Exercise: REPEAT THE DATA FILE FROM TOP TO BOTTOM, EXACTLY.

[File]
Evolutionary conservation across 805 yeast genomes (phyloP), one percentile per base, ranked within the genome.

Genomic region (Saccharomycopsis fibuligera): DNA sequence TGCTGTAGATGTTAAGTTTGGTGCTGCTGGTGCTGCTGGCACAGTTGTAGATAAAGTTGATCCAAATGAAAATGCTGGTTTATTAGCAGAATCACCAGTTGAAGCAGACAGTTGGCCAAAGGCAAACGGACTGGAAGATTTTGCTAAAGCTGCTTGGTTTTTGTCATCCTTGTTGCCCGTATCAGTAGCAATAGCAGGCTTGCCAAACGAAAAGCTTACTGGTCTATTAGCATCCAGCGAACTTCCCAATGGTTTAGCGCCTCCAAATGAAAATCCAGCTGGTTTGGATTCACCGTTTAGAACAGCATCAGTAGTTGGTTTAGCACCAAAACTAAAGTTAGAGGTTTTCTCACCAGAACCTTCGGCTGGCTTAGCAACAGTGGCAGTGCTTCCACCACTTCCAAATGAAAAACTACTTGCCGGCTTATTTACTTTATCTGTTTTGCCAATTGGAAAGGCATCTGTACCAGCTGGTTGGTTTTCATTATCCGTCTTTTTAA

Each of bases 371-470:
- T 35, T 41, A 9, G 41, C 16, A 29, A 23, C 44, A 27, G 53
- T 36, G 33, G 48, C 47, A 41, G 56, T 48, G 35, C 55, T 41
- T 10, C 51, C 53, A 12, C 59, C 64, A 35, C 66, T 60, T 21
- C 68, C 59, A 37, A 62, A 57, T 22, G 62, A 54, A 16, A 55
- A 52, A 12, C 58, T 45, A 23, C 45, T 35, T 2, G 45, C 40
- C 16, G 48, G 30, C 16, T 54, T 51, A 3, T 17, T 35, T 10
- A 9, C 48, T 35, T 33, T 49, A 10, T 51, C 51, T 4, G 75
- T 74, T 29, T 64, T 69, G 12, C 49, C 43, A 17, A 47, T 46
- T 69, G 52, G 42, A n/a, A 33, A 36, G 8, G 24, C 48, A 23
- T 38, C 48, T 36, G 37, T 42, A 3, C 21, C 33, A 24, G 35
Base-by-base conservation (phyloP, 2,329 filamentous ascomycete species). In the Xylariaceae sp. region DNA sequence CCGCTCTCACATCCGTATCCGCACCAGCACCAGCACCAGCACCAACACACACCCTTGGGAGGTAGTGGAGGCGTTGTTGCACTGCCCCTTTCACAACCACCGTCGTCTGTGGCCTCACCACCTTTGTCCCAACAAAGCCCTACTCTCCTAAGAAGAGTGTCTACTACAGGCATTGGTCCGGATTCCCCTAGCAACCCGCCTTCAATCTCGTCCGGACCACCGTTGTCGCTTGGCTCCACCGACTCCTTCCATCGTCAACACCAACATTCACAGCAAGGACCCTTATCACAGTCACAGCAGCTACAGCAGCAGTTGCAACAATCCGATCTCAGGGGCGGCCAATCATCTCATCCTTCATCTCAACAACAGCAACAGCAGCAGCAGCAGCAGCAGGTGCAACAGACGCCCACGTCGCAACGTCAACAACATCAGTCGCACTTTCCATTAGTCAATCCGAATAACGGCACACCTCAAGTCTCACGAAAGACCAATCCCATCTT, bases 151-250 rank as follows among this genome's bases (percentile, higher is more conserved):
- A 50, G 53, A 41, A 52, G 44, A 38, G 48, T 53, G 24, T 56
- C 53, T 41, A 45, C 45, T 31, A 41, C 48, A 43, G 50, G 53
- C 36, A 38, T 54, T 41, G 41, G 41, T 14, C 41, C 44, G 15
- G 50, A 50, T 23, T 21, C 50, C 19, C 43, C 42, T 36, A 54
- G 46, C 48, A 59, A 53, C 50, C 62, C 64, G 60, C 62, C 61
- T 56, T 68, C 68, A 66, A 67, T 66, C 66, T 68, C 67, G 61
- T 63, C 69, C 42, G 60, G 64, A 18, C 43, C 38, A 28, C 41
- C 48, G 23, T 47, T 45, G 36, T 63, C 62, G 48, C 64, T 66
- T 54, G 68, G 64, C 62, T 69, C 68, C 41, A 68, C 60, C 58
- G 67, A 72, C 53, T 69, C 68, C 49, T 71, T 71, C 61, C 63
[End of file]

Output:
Evolutionary conservation across 805 yeast genomes (phyloP), one percentile per base, ranked within the genome.

Genomic region (Saccharomycopsis fibuligera): DNA sequence TGCTGTAGATGTTAAGTTTGGTGCTGCTGGTGCTGCTGGCACAGTTGTAGATAAAGTTGATCCAAATGAAAATGCTGGTTTATTAGCAGAATCACCAGTTGAAGCAGACAGTTGGCCAAAGGCAAACGGACTGGAAGATTTTGCTAAAGCTGCTTGGTTTTTGTCATCCTTGTTGCCCGTATCAGTAGCAATAGCAGGCTTGCCAAACGAAAAGCTTACTGGTCTATTAGCATCCAGCGAACTTCCCAATGGTTTAGCGCCTCCAAATGAAAATCCAGCTGGTTTGGATTCACCGTTTAGAACAGCATCAGTAGTTGGTTTAGCACCAAAACTAAAGTTAGAGGTTTTCTCACCAGAACCTTCGGCTGGCTTAGCAACAGTGGCAGTGCTTCCACCACTTCCAAATGAAAAACTACTTGCCGGCTTATTTACTTTATCTGTTTTGCCAATTGGAAAGGCATCTGTACCAGCTGGTTGGTTTTCATTATCCGTCTTTTTAA

Each of bases 371-470:
- T 35, T 41, A 9, G 41, C 16, A 29, A 23, C 44, A 27, G 53
- T 36, G 33, G 48, C 47, A 41, G 56, T 48, G 35, C 55, T 41
- T 10, C 51, C 53, A 12, C 59, C 64, A 35, C 66, T 60, T 21
- C 68, C 59, A 37, A 62, A 57, T 22, G 62, A 54, A 16, A 55
- A 52, A 12, C 58, T 45, A 23, C 45, T 35, T 2, G 45, C 40
- C 16, G 48, G 30, C 16, T 54, T 51, A 3, T 17, T 35, T 10
- A 9, C 48, T 35, T 33, T 49, A 10, T 51, C 51, T 4, G 75
- T 74, T 29, T 64, T 69, G 12, C 49, C 43, A 17, A 47, T 46
- T 69, G 52, G 42, A n/a, A 33, A 36, G 8, G 24, C 48, A 23
- T 38, C 48, T 36, G 37, T 42, A 3, C 21, C 33, A 24, G 35
Base-by-base conservation (phyloP, 2,329 filamentous ascomycete species). In the Xylariaceae sp. region DNA sequence CCGCTCTCACATCCGTATCCGCACCAGCACCAGCACCAGCACCAACACACACCCTTGGGAGGTAGTGGAGGCGTTGTTGCACTGCCCCTTTCACAACCACCGTCGTCTGTGGCCTCACCACCTTTGTCCCAACAAAGCCCTACTCTCCTAAGAAGAGTGTCTACTACAGGCATTGGTCCGGATTCCCCTAGCAACCCGCCTTCAATCTCGTCCGGACCACCGTTGTCGCTTGGCTCCACCGACTCCTTCCATCGTCAACACCAACATTCACAGCAAGGACCCTTATCACAGTCACAGCAGCTACAGCAGCAGTTGCAACAATCCGATCTCAGGGGCGGCCAATCATCTCATCCTTCATCTCAACAACAGCAACAGCAGCAGCAGCAGCAGCAGGTGCAACAGACGCCCACGTCGCAACGTCAACAACATCAGTCGCACTTTCCATTAGTCAATCCGAATAACGGCACACCTCAAGTCTCACGAAAGACCAATCCCATCTT, bases 151-250 rank as follows among this genome's bases (percentile, higher is more conserved):
- A 50, G 53, A 41, A 52, G 44, A 38, G 48, T 53, G 24, T 56
- C 53, T 41, A 45, C 45, T 31, A 41, C 48, A 43, G 50, G 53
- C 36, A 38, T 54, T 41, G 41, G 41, T 14, C 41, C 44, G 15
- G 50, A 50, T 23, T 21, C 50, C 19, C 43, C 42, T 36, A 54
- G 46, C 48, A 59, A 53, C 50, C 62, C 64, G 60, C 62, C 61
- T 56, T 68, C 68, A 66, A 67, T 66, C 66, T 68, C 67, G 61
- T 63, C 69, C 42, G 60, G 64, A 18, C 43, C 38, A 28, C 41
- C 48, G 23, T 47, T 45, G 36, T 63, C 62, G 48, C 64, T 66
- T 54, G 68, G 64, C 62, T 69, C 68, C 41, A 68, C 60, C 58
- G 67, A 72, C 53, T 69, C 68, C 49, T 71, T 71, C 61, C 63